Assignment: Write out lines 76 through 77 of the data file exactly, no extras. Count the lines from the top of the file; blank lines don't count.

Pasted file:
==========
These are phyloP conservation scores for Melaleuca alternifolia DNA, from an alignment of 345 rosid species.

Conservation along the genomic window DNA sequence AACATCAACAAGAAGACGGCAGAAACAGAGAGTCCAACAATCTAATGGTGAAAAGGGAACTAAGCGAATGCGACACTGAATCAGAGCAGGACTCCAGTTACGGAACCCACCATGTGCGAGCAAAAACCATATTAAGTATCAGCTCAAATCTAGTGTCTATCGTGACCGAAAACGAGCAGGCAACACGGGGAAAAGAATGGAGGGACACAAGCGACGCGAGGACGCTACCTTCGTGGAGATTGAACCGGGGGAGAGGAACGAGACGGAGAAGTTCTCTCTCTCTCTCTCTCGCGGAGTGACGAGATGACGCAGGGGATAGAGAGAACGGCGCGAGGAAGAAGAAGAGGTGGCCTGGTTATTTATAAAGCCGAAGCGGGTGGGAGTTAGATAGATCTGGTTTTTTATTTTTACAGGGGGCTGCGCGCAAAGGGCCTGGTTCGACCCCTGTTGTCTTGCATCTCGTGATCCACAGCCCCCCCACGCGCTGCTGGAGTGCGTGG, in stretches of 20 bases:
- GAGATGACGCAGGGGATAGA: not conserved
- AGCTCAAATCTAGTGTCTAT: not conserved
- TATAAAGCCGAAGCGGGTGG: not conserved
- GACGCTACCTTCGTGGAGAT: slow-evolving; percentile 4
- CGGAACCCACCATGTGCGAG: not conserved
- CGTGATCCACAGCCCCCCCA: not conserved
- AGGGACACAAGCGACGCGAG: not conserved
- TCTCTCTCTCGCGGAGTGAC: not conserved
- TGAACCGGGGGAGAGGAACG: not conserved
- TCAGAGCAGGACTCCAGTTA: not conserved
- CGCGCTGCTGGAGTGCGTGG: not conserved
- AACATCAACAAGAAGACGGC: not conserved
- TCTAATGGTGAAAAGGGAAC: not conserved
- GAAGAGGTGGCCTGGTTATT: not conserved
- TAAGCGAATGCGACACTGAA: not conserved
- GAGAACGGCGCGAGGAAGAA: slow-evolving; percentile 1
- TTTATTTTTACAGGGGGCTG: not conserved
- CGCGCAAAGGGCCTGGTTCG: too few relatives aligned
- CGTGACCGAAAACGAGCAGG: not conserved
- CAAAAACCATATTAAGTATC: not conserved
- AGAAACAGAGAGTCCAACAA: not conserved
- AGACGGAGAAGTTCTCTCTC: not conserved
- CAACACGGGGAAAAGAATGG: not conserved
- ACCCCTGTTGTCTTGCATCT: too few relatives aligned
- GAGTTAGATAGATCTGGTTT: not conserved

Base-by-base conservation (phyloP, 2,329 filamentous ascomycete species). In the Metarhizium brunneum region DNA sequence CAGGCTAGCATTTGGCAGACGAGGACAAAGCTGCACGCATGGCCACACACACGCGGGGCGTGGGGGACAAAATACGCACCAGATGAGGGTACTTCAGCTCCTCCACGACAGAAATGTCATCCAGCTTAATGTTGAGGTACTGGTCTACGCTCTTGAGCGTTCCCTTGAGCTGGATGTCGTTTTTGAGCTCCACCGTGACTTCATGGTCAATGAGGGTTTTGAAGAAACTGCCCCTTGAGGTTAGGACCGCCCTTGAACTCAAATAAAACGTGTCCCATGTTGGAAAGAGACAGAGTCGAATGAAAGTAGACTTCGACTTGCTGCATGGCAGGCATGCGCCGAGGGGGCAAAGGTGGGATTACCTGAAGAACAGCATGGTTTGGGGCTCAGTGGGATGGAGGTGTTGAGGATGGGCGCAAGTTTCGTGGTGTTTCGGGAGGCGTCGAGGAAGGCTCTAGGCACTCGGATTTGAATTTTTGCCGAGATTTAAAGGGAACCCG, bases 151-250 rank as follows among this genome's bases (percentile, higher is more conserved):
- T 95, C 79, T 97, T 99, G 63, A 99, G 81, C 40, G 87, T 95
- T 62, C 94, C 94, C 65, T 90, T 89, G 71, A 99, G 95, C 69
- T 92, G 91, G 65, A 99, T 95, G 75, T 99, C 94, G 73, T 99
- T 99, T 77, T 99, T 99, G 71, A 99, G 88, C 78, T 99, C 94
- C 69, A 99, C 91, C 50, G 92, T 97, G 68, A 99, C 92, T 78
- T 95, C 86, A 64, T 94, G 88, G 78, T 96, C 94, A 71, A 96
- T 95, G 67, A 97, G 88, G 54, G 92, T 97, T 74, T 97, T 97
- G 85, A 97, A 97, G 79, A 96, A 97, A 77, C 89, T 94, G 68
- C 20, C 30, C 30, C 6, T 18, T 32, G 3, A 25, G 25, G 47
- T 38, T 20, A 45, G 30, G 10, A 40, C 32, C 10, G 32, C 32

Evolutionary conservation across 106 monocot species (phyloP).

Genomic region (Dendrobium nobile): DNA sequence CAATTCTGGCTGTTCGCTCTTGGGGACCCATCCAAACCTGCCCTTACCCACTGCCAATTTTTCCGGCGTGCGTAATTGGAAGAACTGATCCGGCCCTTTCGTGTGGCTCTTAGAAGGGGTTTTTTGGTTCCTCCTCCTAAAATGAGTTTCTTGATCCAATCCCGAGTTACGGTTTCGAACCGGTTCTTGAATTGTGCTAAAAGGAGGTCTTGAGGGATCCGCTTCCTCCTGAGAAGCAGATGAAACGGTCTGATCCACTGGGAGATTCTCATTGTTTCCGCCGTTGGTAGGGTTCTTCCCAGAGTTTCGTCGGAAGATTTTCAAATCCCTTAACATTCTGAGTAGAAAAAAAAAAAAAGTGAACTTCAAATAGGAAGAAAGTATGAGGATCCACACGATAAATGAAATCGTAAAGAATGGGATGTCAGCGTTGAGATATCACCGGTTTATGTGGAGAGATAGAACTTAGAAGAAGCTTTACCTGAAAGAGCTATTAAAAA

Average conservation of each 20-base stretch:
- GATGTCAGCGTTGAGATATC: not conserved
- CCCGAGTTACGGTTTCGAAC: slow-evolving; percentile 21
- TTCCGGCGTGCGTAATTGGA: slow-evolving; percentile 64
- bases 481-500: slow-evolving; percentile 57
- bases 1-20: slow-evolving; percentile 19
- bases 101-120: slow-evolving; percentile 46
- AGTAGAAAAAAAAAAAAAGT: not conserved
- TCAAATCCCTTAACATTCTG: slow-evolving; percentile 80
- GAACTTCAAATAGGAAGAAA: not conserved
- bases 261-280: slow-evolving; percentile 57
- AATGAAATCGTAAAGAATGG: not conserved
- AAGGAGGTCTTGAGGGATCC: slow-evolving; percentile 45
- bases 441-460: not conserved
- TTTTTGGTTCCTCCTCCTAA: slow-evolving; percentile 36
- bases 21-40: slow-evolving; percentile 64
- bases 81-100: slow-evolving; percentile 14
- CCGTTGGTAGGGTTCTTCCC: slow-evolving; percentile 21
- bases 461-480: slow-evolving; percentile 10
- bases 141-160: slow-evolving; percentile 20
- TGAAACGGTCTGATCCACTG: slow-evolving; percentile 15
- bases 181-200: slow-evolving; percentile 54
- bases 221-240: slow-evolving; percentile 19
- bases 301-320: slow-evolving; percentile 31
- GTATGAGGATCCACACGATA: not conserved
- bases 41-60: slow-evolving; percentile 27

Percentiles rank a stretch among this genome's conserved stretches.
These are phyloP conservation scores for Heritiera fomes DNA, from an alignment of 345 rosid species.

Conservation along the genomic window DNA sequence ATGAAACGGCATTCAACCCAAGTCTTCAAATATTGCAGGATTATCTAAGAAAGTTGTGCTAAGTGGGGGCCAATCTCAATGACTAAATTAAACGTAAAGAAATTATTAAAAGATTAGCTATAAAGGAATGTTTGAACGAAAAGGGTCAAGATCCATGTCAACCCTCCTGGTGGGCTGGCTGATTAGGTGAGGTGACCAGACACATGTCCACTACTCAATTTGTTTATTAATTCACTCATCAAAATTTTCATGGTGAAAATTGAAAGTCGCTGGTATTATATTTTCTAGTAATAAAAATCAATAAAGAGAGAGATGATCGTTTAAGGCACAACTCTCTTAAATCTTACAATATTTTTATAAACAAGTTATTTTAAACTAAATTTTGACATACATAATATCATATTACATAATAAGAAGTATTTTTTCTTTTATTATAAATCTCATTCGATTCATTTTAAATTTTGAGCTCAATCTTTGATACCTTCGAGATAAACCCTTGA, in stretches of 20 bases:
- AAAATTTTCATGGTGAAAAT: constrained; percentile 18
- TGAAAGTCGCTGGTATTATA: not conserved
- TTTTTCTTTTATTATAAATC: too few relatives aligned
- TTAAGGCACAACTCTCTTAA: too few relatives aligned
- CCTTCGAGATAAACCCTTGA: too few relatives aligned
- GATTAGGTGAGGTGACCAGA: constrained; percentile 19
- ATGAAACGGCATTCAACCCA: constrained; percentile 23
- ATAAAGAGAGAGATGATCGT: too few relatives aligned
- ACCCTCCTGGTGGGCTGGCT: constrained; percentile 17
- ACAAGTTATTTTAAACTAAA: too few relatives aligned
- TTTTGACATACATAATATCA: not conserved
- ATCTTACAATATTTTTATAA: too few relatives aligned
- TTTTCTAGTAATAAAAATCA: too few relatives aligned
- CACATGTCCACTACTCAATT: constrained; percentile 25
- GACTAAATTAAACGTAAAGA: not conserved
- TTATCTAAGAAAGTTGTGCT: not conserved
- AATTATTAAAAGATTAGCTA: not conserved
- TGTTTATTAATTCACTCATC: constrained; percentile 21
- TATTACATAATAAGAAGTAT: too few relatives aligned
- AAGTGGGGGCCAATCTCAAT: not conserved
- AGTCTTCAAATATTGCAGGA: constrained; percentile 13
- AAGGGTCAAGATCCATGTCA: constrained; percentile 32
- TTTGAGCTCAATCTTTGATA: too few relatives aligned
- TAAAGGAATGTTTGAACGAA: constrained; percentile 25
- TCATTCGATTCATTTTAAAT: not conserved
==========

- ATGAAACGGCATTCAACCCA: constrained; percentile 23
- ATAAAGAGAGAGATGATCGT: too few relatives aligned